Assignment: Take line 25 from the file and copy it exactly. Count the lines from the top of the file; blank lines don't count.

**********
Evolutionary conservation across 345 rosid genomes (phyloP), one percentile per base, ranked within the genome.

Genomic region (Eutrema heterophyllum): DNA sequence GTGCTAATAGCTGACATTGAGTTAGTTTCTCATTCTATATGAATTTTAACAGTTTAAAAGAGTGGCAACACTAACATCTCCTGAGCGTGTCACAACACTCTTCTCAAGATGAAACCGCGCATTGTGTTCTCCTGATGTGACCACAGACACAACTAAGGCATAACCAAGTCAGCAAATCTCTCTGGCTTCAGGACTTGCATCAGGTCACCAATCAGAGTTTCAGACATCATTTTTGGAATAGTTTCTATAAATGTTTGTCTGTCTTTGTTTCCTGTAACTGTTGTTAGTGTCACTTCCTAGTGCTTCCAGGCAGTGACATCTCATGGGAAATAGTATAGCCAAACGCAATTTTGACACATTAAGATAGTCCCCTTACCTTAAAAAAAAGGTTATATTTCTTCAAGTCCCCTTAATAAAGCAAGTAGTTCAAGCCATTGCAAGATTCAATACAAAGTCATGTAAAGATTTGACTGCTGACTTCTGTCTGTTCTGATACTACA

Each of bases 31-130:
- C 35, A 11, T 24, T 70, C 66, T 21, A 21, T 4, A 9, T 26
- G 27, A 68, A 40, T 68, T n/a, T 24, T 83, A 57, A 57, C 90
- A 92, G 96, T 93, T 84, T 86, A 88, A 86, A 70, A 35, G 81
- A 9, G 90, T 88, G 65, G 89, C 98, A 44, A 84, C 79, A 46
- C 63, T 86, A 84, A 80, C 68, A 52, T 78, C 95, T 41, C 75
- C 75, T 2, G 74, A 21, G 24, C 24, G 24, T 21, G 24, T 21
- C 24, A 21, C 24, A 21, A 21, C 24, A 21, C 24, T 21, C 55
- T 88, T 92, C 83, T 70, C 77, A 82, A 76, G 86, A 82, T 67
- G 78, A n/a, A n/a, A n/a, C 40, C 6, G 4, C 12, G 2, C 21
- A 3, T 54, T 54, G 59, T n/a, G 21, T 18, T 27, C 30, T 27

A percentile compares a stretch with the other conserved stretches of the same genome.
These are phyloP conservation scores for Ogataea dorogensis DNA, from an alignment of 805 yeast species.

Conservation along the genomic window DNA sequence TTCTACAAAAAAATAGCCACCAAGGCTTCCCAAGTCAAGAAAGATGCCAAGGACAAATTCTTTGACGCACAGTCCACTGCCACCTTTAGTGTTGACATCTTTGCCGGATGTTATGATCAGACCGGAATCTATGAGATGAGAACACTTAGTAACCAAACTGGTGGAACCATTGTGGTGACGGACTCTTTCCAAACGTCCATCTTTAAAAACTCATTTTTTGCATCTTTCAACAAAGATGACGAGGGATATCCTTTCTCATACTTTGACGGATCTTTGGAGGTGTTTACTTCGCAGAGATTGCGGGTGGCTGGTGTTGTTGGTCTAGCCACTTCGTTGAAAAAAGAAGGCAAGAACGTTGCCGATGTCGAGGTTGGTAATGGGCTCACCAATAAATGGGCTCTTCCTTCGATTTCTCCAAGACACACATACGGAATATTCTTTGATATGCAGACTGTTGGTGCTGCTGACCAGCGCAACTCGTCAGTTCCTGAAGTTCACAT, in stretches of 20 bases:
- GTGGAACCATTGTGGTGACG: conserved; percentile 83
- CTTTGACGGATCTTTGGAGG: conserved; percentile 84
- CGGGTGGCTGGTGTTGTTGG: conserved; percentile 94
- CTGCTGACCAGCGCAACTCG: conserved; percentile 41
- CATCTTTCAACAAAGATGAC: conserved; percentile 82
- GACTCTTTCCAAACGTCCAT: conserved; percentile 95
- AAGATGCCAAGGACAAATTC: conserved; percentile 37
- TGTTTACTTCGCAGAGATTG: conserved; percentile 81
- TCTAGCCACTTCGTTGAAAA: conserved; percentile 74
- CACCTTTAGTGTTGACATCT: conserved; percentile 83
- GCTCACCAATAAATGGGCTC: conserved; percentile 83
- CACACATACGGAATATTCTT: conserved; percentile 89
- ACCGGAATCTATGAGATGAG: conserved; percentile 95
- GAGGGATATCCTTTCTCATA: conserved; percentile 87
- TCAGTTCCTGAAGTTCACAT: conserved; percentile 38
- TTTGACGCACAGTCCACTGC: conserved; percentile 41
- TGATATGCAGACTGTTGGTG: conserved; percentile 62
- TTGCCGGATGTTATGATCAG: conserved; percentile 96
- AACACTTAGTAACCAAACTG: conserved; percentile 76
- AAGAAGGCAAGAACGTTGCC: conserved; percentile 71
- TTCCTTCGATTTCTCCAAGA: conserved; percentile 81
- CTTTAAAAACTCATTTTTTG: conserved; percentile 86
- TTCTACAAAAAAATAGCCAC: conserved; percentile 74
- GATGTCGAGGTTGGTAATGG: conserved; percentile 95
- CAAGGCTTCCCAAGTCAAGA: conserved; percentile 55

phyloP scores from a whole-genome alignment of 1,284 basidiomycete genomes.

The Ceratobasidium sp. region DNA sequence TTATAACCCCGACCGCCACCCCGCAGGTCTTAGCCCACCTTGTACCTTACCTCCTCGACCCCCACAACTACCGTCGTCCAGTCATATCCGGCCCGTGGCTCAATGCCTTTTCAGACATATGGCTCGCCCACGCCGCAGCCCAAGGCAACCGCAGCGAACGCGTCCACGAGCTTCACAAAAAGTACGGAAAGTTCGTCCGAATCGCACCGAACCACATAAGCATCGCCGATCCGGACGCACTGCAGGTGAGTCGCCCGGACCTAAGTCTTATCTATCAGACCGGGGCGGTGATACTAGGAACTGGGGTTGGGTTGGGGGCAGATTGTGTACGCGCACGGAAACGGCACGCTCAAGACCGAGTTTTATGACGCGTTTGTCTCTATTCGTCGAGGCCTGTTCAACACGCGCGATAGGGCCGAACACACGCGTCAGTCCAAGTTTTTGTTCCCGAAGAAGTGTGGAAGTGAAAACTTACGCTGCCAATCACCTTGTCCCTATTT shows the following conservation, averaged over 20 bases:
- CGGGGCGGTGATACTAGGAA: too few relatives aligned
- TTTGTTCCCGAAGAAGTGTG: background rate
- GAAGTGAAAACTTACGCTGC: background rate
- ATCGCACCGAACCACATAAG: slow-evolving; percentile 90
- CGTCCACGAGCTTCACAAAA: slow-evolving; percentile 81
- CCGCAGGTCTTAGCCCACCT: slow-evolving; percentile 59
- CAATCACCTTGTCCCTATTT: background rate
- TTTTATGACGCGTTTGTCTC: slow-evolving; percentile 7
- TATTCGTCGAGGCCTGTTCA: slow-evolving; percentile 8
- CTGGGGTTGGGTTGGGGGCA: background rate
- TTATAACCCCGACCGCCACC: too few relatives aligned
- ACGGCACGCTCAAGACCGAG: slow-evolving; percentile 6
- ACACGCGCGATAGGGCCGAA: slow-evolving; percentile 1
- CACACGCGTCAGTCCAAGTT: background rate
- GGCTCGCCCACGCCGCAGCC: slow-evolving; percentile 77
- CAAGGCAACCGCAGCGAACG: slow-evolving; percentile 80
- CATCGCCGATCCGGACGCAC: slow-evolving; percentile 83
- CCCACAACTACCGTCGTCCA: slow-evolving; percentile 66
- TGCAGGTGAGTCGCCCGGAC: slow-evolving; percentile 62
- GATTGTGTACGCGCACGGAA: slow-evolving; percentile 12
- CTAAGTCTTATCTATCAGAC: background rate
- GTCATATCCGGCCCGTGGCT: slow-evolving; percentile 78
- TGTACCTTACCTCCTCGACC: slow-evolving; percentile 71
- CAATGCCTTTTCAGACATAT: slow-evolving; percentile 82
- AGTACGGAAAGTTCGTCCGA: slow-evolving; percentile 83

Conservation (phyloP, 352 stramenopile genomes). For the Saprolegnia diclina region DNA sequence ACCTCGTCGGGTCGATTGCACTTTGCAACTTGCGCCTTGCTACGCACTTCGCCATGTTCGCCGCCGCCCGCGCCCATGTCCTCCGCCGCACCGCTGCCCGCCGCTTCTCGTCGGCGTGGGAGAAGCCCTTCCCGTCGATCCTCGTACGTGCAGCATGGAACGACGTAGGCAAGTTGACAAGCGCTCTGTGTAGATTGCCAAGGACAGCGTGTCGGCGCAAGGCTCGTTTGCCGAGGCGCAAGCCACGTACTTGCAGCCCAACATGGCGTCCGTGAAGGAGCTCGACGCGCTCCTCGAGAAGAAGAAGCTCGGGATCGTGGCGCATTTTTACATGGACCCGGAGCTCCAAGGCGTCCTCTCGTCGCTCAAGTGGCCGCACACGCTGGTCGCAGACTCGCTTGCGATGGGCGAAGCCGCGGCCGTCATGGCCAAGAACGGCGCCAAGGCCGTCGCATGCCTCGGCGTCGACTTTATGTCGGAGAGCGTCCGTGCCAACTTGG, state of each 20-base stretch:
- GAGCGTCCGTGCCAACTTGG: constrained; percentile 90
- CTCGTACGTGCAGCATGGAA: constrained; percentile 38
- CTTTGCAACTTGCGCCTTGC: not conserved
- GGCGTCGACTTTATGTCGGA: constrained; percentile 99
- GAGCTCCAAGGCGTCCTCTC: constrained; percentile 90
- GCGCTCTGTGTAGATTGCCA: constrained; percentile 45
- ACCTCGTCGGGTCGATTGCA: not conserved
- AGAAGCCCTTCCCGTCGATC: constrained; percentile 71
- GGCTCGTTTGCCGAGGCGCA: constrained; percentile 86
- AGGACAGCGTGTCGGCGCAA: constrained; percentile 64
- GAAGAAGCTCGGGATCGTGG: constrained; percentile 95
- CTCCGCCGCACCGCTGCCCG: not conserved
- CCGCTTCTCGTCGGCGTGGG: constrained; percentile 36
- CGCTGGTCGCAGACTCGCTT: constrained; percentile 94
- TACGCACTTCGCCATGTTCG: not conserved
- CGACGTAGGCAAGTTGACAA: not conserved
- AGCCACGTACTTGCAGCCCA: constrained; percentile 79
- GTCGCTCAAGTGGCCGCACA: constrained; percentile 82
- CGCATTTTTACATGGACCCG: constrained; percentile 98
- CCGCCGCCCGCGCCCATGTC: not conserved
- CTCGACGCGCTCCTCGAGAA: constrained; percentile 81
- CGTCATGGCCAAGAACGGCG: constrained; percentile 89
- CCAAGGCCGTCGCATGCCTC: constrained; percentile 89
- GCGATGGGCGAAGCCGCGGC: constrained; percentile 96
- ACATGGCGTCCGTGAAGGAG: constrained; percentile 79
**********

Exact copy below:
- TCTAGCCACTTCGTTGAAAA: conserved; percentile 74